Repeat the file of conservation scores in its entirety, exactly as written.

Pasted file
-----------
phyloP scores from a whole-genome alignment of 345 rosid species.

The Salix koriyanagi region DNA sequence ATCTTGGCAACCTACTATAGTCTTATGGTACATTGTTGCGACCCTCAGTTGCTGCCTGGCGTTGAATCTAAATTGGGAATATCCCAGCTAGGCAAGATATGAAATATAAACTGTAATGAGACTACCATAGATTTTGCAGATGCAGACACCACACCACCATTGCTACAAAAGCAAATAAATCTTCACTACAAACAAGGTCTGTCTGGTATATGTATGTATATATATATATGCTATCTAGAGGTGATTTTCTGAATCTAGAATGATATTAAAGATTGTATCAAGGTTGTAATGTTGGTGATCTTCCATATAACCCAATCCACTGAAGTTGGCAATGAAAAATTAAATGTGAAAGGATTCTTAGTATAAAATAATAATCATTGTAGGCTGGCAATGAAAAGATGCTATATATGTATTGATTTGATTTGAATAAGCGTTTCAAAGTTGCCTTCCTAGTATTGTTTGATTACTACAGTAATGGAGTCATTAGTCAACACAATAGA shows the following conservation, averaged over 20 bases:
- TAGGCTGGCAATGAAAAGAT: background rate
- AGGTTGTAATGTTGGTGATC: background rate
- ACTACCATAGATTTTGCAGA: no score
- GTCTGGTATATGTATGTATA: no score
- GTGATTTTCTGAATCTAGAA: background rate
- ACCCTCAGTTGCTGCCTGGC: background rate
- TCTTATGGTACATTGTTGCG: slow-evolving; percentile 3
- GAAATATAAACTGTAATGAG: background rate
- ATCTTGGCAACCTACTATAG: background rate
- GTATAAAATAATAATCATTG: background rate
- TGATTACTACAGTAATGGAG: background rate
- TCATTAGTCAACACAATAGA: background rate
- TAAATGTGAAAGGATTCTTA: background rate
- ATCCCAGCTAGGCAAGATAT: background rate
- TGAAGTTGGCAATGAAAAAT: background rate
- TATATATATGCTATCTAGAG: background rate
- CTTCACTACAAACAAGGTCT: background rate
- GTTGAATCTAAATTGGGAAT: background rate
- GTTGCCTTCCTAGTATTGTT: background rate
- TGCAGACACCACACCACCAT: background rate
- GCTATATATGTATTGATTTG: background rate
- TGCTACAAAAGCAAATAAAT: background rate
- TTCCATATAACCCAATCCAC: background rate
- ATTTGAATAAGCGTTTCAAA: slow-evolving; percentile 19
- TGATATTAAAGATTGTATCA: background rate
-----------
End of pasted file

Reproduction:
phyloP scores from a whole-genome alignment of 345 rosid species.

The Salix koriyanagi region DNA sequence ATCTTGGCAACCTACTATAGTCTTATGGTACATTGTTGCGACCCTCAGTTGCTGCCTGGCGTTGAATCTAAATTGGGAATATCCCAGCTAGGCAAGATATGAAATATAAACTGTAATGAGACTACCATAGATTTTGCAGATGCAGACACCACACCACCATTGCTACAAAAGCAAATAAATCTTCACTACAAACAAGGTCTGTCTGGTATATGTATGTATATATATATATGCTATCTAGAGGTGATTTTCTGAATCTAGAATGATATTAAAGATTGTATCAAGGTTGTAATGTTGGTGATCTTCCATATAACCCAATCCACTGAAGTTGGCAATGAAAAATTAAATGTGAAAGGATTCTTAGTATAAAATAATAATCATTGTAGGCTGGCAATGAAAAGATGCTATATATGTATTGATTTGATTTGAATAAGCGTTTCAAAGTTGCCTTCCTAGTATTGTTTGATTACTACAGTAATGGAGTCATTAGTCAACACAATAGA shows the following conservation, averaged over 20 bases:
- TAGGCTGGCAATGAAAAGAT: background rate
- AGGTTGTAATGTTGGTGATC: background rate
- ACTACCATAGATTTTGCAGA: no score
- GTCTGGTATATGTATGTATA: no score
- GTGATTTTCTGAATCTAGAA: background rate
- ACCCTCAGTTGCTGCCTGGC: background rate
- TCTTATGGTACATTGTTGCG: slow-evolving; percentile 3
- GAAATATAAACTGTAATGAG: background rate
- ATCTTGGCAACCTACTATAG: background rate
- GTATAAAATAATAATCATTG: background rate
- TGATTACTACAGTAATGGAG: background rate
- TCATTAGTCAACACAATAGA: background rate
- TAAATGTGAAAGGATTCTTA: background rate
- ATCCCAGCTAGGCAAGATAT: background rate
- TGAAGTTGGCAATGAAAAAT: background rate
- TATATATATGCTATCTAGAG: background rate
- CTTCACTACAAACAAGGTCT: background rate
- GTTGAATCTAAATTGGGAAT: background rate
- GTTGCCTTCCTAGTATTGTT: background rate
- TGCAGACACCACACCACCAT: background rate
- GCTATATATGTATTGATTTG: background rate
- TGCTACAAAAGCAAATAAAT: background rate
- TTCCATATAACCCAATCCAC: background rate
- ATTTGAATAAGCGTTTCAAA: slow-evolving; percentile 19
- TGATATTAAAGATTGTATCA: background rate